HAS-3 message expression was increased in RA synovium, although hyaluronan concentration was reduced. The increased expression of HAS-3 message may be due to the increased number of inflammatory cells invading the pannus tissue (which is inflammatory and proliferative granular synovial tissue specific for RA), since a high expression level of HAS-3 message in inflammatory cells was observed in another study by two of us (NI and KK). It is supposed that the hyaluronan produced by inflammatory cells does not diffuse into the joint cavity and that it surrounds cells, protecting them or aiding their migration, because it has been reported that pannus tissue with inflammatory cells contains a greater amount of hyaluronan than is found in OA or traumatic injury .
Message expression for three isoforms of hyaluronan synthase and hyaluronidase in knee synovium differs in OA or RA from that in healthy controls. Differential expression of hyaluronan synthases and/or hyaluronidases may be reflected in the pathological metabolism of hyaluronan in the knee synovial fluid of patients with OA or RA.
= hyaluronan synthase-1/-2/-3
= high-performance liquid chromatography
= polymerase chain reaction
= rheumatoid arthritis
= reverse transcriptase polymerase chain reaction
= standard deviation.
Saari H, Kontinen YT: Determination of the concentration and polymerization of synovial fluid hyaluronate using high performance liquid chromatography. Ann Rheum Dis. 1989, 48: 565-570.
Balazs EA, Denlinger JL: Viscosupplementation: a new concept in the treatment of osteoarthritis. J Rheumatol. 1993, Suppl 39: 3-9.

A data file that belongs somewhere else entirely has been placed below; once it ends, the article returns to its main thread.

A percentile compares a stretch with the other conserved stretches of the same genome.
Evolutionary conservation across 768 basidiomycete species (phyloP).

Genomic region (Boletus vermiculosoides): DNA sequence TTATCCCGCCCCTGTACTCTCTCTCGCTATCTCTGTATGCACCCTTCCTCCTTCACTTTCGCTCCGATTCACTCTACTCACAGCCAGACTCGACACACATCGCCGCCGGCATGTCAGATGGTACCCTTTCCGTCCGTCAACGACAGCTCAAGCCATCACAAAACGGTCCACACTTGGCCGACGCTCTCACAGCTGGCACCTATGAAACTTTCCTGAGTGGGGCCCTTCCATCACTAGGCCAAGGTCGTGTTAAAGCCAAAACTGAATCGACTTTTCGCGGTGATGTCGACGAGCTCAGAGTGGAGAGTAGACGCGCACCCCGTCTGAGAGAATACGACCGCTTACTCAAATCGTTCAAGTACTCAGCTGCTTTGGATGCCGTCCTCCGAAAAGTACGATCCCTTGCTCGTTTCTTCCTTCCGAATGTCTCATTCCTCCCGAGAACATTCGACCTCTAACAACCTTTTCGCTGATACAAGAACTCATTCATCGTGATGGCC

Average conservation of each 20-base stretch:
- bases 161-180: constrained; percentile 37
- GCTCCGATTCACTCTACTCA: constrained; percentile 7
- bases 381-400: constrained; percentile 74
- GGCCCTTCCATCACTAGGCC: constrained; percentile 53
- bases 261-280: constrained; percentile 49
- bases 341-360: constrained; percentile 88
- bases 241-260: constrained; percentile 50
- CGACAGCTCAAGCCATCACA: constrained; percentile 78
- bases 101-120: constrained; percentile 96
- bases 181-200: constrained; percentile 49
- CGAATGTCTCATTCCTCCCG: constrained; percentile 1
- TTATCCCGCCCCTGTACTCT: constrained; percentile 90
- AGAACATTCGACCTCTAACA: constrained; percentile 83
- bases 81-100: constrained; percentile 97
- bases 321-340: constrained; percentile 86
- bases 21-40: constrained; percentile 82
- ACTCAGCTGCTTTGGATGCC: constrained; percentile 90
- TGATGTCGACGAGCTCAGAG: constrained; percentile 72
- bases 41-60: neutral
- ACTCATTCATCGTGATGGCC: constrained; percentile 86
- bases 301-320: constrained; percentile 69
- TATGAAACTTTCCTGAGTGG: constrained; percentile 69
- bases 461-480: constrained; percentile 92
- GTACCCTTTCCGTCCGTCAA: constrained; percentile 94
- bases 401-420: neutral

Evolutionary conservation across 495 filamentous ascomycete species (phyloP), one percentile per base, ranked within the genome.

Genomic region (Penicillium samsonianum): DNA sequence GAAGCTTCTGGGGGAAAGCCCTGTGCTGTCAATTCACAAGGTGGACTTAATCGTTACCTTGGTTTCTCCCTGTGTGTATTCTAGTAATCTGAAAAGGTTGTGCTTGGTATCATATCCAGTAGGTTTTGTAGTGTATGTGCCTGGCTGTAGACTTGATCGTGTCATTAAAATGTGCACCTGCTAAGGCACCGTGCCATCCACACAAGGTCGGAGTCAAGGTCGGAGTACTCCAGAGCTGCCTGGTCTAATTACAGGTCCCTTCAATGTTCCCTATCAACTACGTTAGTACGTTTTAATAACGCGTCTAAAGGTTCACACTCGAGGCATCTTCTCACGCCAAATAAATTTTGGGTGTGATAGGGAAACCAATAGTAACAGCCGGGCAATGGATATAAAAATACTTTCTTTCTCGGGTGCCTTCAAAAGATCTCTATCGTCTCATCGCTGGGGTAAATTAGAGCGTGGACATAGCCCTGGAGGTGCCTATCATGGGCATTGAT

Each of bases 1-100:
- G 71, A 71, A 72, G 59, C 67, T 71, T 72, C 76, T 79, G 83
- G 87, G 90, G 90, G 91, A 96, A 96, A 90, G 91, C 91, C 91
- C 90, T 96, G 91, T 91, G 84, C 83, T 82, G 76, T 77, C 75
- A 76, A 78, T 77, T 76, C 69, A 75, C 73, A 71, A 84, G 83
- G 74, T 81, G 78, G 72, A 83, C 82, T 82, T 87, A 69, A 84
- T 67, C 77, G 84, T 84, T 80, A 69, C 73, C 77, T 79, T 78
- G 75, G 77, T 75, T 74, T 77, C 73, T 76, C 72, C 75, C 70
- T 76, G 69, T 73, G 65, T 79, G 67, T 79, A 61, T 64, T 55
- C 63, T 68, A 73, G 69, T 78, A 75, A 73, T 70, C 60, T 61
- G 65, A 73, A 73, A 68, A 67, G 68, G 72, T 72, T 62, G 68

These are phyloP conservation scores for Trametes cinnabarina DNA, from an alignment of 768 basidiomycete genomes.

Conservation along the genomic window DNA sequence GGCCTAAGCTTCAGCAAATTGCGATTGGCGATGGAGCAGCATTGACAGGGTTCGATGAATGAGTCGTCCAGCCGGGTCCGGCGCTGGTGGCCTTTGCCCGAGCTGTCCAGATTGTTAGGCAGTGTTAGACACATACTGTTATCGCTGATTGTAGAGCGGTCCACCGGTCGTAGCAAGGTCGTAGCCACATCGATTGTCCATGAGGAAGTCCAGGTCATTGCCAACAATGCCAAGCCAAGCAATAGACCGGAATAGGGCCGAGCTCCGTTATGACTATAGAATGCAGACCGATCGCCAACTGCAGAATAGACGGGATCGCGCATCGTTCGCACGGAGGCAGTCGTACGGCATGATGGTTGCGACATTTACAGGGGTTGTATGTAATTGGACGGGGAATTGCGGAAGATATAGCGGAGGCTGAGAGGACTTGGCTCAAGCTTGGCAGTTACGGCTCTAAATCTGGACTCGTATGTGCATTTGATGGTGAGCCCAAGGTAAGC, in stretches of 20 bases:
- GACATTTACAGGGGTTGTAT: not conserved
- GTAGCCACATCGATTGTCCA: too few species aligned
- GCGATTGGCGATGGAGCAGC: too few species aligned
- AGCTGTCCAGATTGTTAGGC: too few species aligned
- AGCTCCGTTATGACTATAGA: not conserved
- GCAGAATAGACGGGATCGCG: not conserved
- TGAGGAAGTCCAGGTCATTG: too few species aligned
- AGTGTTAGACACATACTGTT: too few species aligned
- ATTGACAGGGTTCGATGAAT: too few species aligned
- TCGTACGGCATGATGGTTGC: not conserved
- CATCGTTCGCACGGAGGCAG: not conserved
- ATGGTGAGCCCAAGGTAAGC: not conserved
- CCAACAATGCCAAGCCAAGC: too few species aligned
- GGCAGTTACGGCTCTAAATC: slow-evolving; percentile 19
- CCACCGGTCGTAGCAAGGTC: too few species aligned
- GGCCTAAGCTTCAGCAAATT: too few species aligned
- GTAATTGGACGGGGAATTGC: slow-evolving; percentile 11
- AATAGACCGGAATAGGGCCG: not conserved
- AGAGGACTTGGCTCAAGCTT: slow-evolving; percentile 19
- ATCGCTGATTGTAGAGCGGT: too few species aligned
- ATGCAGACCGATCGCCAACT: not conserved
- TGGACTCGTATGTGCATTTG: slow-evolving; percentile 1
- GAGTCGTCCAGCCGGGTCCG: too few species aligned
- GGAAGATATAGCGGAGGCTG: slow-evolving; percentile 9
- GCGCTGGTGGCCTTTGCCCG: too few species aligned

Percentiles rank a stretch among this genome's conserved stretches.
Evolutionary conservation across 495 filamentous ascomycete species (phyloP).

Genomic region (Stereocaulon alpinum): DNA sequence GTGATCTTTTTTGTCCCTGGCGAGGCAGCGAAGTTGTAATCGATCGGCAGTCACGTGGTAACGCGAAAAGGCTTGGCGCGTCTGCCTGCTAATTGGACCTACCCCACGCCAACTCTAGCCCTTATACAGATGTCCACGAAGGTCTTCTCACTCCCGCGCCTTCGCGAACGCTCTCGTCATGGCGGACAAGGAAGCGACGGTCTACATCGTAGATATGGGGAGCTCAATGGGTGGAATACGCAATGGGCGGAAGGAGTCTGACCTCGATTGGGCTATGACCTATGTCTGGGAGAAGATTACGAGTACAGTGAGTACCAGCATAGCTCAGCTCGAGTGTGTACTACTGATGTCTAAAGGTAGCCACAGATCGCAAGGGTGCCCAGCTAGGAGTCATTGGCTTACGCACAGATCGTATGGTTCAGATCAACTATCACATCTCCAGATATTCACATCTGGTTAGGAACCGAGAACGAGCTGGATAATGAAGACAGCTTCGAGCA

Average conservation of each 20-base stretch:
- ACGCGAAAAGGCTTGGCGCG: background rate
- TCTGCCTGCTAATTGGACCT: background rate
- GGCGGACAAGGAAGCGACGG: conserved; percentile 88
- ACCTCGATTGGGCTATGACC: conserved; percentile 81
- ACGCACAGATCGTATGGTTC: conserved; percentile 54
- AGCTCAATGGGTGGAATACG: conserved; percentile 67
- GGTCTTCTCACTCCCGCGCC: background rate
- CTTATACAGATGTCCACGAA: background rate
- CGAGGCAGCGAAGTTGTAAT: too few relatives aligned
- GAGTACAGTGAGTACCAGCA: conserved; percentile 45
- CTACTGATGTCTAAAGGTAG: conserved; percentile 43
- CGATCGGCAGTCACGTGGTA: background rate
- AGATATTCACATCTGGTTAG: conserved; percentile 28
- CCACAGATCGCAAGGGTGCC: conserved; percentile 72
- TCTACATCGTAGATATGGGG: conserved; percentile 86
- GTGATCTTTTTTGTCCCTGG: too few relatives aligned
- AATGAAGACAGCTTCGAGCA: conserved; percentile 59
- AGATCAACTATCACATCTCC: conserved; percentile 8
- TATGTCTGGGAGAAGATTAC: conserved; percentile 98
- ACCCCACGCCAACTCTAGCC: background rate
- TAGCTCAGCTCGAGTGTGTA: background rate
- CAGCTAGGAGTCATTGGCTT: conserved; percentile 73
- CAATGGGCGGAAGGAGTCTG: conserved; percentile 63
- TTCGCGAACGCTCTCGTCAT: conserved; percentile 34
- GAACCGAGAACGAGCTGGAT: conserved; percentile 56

Ghosh P: The role of hyaluronic acid (hyaluronan) in health and disease: interactions with cells, cartilage and components of the synovial fluid. Clin Exp Rheumatol. 1994, 12: 75-82.
Abatangelo G, O'Regan M: Hyaluronan: biological role and function in articular joints. Eur J Rheumatol Inflamm. 1995, 15: 9-16.
Laurent TC, Laurent UBG, Fraser JRE: The structure of hyaluronan: an overview. Immunol Cell Biol. 1996, 74: A1-7.
Brandt KD, Smith GN, Simon LS: Intraarticular injection of hyaluronan as treatment for knee osteoarthritis. What is the evidence? [review]. Arthritis Rheum. 2000, 43: 1192-1203. 10.1002/1529-0131(200006)43:6<1192::AID-ANR2>3.0.CO;2-L.
Yasui Y, Akatsuka M, Tobetto K, Hayaishi M, Ando T: The effects of hyaluronan on interleukin-1 alpha-induced prostaglandin E2 production in human osteoarthritic synovial cells. Agents Actions. 1992, 37: 155-156.
Tobetto K, Yasui T, Ando T: Inhibition effect of hyaluronan on 14C arachidonic acid release from labeled human synovial fibroblasts. Jpn J Pharmacol. 1992, 60: 79-84.
Larsen NE, Lombard KM, Parent EG, Balazs EA: Effect of hylan on cartilage and chondrocyte cultures. J Orthop Res. 1992, 10: 23-32. 10.1002/jor.1100100104.